Luna Park, Berlin

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For other amusement parks known by the same name, see Luna Park.

Luna Park in the Halensee area of Berlin, Germany was an amusement park in operation from 1909 to 1933. At that time, it was Europe's largest. The park was closed for World War I but reopened after Armistice. Luna Park closed for the last time in October 1933.

History[edit]

Origin[edit]

The Terrasses at Luna Park, 1904
Luna Park Water Slide, 1904

Around 1900 the businessman Saeger operated the Wirtshaus (guest house) am Halensee near the popular outdoor swimming pool on the east shore of Halensee Lake. At that time, the shopping district Kurfürstendamm was a forest path where on Sundays families took carriages from the nearby Grunewald train station (now Halensee) and drove in the Grunewald forest. Here rest breaks were made and there was a motto: "Families can make coffee here." On the grounds of the inn there was already a fairground with carousel, shooting dice and stalls, and a water slide, where a similar pontoon-like barge rolled down the mountain into the lake.

Opening and Heyday[edit]

On 14 May 1909 the gourmet August Aschinger together with the former chef at the Kempinski Hotel, Bernd Hoffmann, opened the terraces at Halensee, which were renamed that year Luna Park. It was a modern fairy-tale palace, with magnificent towers and a large staircase down to the lake.

Swivel House (1923)

The park attractions included all the typical fairground attractions of the time, like a water slide that ended in the lake. It had as a special feature a water chute, which the Berliners called the "tart aquarium" because the ladies in the newest bathing attire presented themselves to the sitting gentlemen on the rim.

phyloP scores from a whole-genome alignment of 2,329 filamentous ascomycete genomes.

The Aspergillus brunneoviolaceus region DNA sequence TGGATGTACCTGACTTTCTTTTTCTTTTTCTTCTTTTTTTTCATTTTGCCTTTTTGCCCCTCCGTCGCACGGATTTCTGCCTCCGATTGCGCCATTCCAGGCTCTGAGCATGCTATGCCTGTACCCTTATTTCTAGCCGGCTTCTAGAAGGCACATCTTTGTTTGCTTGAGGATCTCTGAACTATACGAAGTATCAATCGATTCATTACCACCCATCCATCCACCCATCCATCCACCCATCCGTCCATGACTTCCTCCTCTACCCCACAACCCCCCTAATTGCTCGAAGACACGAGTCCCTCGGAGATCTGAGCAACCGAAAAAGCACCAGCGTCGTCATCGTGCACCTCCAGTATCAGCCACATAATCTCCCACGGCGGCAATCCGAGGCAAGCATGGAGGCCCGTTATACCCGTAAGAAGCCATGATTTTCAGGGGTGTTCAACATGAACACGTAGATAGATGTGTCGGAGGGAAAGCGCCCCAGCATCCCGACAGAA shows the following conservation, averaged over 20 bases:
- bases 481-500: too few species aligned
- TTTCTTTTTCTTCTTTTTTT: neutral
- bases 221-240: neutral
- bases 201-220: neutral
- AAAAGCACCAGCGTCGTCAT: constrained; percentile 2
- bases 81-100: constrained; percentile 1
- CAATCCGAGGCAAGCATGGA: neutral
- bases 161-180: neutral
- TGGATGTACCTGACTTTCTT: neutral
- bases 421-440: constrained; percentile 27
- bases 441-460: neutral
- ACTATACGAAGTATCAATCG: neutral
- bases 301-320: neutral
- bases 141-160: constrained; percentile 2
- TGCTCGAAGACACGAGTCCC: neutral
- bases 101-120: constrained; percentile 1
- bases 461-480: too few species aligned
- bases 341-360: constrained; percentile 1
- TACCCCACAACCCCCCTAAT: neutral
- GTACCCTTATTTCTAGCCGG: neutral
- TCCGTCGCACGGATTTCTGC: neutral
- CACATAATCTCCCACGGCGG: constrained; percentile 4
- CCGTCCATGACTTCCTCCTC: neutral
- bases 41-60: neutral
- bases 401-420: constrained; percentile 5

Lunapark, Shimmy-Treppe, 1904

Other attractions were a loose staircase (Shimmy-Treppe) with a fan at the end that hoisted the skirts of the ladies, as well as a mountain train or a hippodrome. Following the example of Coney Island in Brooklyn, New York, an amusement park was established, offering sensations, adventures, and dangers, as well as the illusion of the big wide world and the experience of the seemingly limitless possibilities of technology.

Luna Park offered anthropological shows ("Völkerschauen"); an early escalator; a large, nightly fireworks display; theater, revues, jazz, and cabaret; dance tournaments, and boxing matches. In 1926 the young Max Schmeling won his first title fight here. The restaurants had a capacity of 16,000 seats. There was a Bavarian-themed village where beer flowed in streams and the Luna Palace for more the lofty clientele. In its early years, the park counted 50,000 visitors a day and on weekends substantially more. As early as 1910, the millionth visitor was received.

Decline[edit]

During the first World War and in the following period of hyperinflation in Weimar Germany, visitor numbers declined and the physical plant was in desolate condition. On May 9, 1929, the amusement park reopened after a major renovation. It succeeded; however, it did not attain its former grandeur.

The End[edit]

In October 1933 the amusement park had to permanently close, and in 1934 the entire complex was demolished. The puppeteer Alfredo Bannenberg, being chased by Nazis, used the closed facility as a hideout for a short time.

The Nazis considered the park to be an eyesore. Soon it was found to be in the path of the required Halenseestraße, which was opened for the 1936 Summer Olympics to create a fast link between the Olympic Stadium, the Deutschlandhalle, the Berliner Funkturm, and southern venues.

References[edit]

Notes
  • Claudia Puttkammer and Sacha Szabo: Gruß aus dem Luna-Park. Eine Archäologie des Vergnügens. Freizeit- und Vergnügungsparks Anfang des zwanzigsten Jahrhunderts. WVB, Berlin, 2007, ISBN 978-3-86573-248-4.

External links[edit]

Coordinates: 52°29′49″N 13°16′58″E / 52.4969444444°N 13.2827777778°E / 52.4969444444; 13.2827777778